3. Oregon goes down

Give Iowa credit. The Hawkeyes shot just 35.7 percent from the floor, but got to the line 33 times, making 29 of their attempts (87.9 percent) and grabbed 13 offensive rebounds to keep the offense afloat. It wasn’t pretty, but it was a 77-69 neutral site win against a ranked opponent, which will certainly come in handy for a team looking to get back to the NCAA tournament after a two-year drought.

Also, the Big Ten looks like it might be pretty good. Michigan stomped all over Villanova, Indiana blasted Marquette, Wisconsin handled Xavier and now the Hawkeyes bested Oregon. That’s a pretty good week for a league that has been stuck in something of a malaise the last few seasons.

The overwhelming feeling from watching the nightcap at Madison Square Garden, though, was just how underwhelming Oregon looked. There just wasn’t a lot of there there for the Ducks. That’s problematic for a top-15 team that is the heavy favorite to win the Pac-12 this season. They just lost a game to what many would pick to be a middle-of-the-pac B1G while holding them to under 40 percent shooting while only committing eight turnovers themselves. Getting 25 points from Ehab Amin is nice, but otherwise an all around uninspiring performance from Dana Altman’s group.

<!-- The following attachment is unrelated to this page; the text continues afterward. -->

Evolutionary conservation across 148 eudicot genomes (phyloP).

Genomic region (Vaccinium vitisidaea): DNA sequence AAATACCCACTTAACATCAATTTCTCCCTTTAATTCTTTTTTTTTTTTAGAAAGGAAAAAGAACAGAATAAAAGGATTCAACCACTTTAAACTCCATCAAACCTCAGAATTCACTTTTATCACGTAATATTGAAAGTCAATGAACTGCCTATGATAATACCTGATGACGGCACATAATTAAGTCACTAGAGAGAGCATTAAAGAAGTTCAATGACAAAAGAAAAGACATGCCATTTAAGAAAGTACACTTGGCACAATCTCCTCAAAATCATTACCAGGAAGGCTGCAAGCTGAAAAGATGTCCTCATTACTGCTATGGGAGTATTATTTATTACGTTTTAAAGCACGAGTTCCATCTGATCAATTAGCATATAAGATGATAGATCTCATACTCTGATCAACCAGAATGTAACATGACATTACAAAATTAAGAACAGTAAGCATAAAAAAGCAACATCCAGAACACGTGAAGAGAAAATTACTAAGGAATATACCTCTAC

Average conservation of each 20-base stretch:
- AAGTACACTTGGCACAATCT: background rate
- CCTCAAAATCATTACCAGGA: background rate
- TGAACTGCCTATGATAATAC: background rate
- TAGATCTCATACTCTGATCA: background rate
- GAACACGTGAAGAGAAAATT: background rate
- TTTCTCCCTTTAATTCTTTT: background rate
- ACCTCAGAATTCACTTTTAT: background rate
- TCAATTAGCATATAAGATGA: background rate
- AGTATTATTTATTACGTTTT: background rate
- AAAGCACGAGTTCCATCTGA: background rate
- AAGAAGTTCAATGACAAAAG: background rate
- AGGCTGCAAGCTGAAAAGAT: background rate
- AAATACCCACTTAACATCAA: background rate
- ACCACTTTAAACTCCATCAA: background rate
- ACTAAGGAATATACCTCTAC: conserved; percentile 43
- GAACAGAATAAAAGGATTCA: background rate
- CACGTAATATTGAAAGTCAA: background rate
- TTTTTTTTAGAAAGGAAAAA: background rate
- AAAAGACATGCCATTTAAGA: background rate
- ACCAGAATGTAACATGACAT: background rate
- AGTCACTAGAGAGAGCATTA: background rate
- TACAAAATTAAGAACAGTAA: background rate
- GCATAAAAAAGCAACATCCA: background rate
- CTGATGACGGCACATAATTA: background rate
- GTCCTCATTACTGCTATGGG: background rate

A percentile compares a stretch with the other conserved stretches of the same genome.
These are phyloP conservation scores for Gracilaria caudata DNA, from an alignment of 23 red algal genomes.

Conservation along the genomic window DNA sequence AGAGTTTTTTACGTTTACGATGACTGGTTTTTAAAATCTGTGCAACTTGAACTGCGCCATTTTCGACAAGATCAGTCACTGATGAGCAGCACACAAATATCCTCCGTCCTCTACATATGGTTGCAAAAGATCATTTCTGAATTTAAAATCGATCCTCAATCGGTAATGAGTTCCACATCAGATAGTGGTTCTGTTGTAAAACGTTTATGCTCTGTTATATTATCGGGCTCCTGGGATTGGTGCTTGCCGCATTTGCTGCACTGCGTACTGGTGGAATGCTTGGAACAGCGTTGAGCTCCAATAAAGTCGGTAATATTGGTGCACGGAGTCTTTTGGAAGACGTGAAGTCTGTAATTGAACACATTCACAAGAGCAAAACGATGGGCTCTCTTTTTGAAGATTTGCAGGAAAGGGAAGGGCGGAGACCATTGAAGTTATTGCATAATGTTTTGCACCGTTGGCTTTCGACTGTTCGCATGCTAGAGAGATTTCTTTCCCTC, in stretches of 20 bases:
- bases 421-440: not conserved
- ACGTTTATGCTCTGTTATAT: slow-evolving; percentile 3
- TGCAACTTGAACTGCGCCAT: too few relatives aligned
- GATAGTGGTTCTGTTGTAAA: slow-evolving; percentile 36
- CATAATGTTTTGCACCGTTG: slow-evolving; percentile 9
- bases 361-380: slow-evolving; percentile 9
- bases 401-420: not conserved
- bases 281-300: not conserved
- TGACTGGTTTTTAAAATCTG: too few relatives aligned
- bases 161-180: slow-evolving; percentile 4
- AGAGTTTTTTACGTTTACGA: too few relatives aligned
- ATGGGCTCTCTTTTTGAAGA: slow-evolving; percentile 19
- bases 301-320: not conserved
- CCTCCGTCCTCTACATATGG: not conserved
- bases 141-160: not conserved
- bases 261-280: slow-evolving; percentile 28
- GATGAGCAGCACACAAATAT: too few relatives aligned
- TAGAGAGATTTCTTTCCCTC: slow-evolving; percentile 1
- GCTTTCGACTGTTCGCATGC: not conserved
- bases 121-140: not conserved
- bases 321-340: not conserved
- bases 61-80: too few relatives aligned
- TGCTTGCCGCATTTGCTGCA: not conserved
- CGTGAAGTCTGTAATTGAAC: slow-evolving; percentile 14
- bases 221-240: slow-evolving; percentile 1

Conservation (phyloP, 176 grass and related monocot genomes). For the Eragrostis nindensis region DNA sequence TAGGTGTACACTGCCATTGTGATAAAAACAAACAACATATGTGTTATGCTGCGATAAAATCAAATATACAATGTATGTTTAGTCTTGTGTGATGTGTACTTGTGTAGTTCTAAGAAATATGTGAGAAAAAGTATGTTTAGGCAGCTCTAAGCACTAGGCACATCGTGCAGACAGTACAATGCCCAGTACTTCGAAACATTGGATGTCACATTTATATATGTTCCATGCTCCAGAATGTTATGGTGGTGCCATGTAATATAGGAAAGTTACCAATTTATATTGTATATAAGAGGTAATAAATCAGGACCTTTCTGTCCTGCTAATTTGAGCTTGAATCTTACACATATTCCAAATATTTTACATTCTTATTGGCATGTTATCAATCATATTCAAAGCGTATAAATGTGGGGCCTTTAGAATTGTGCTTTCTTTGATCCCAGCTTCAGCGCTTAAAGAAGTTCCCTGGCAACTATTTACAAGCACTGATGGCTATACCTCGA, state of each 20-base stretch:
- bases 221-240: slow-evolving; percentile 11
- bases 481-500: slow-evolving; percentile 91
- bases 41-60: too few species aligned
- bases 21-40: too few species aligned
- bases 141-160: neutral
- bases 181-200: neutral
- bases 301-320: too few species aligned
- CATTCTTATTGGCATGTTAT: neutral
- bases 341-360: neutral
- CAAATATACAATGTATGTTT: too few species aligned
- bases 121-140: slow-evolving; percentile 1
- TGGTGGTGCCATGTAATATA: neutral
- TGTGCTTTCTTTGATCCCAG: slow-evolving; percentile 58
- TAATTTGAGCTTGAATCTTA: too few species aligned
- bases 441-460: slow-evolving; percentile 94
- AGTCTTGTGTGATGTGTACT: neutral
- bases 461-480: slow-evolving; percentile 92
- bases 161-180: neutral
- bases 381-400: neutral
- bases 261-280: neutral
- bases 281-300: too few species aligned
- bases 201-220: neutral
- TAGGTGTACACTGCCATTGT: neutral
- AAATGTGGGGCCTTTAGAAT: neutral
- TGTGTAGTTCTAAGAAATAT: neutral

VIDEO: Furman’s Jordan Lyons shoots record 34 3-pointers, ties record with 15 makes

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Where were you for the historic Furman-North Greenville game?

Well, the game wasn’t historic so much as the performance of the Paladins’ Jordan Lyons.

The 5-foot-11 junior tied an NCAA record with 15 made 3-pointers and broke the record for 3-point attempts in the game with 34 as he poured in 54 points in Furman’s 107-67 victory Thursday over their Division II opponents.

Lyons’ 15 made 3s matches the number Keith Veney of Marshall made in 1995. That record was unmatched until, surprisingly enough, it was tied the day prior by Robert Morris’  Josh Williams, who was 15 of 25 against Mt. Aloysius, a D3 school.

The 34 attempts is the most-ever, besting the 27 launched by Manhattan’s Bruce Seals in 2000. He made nine of those.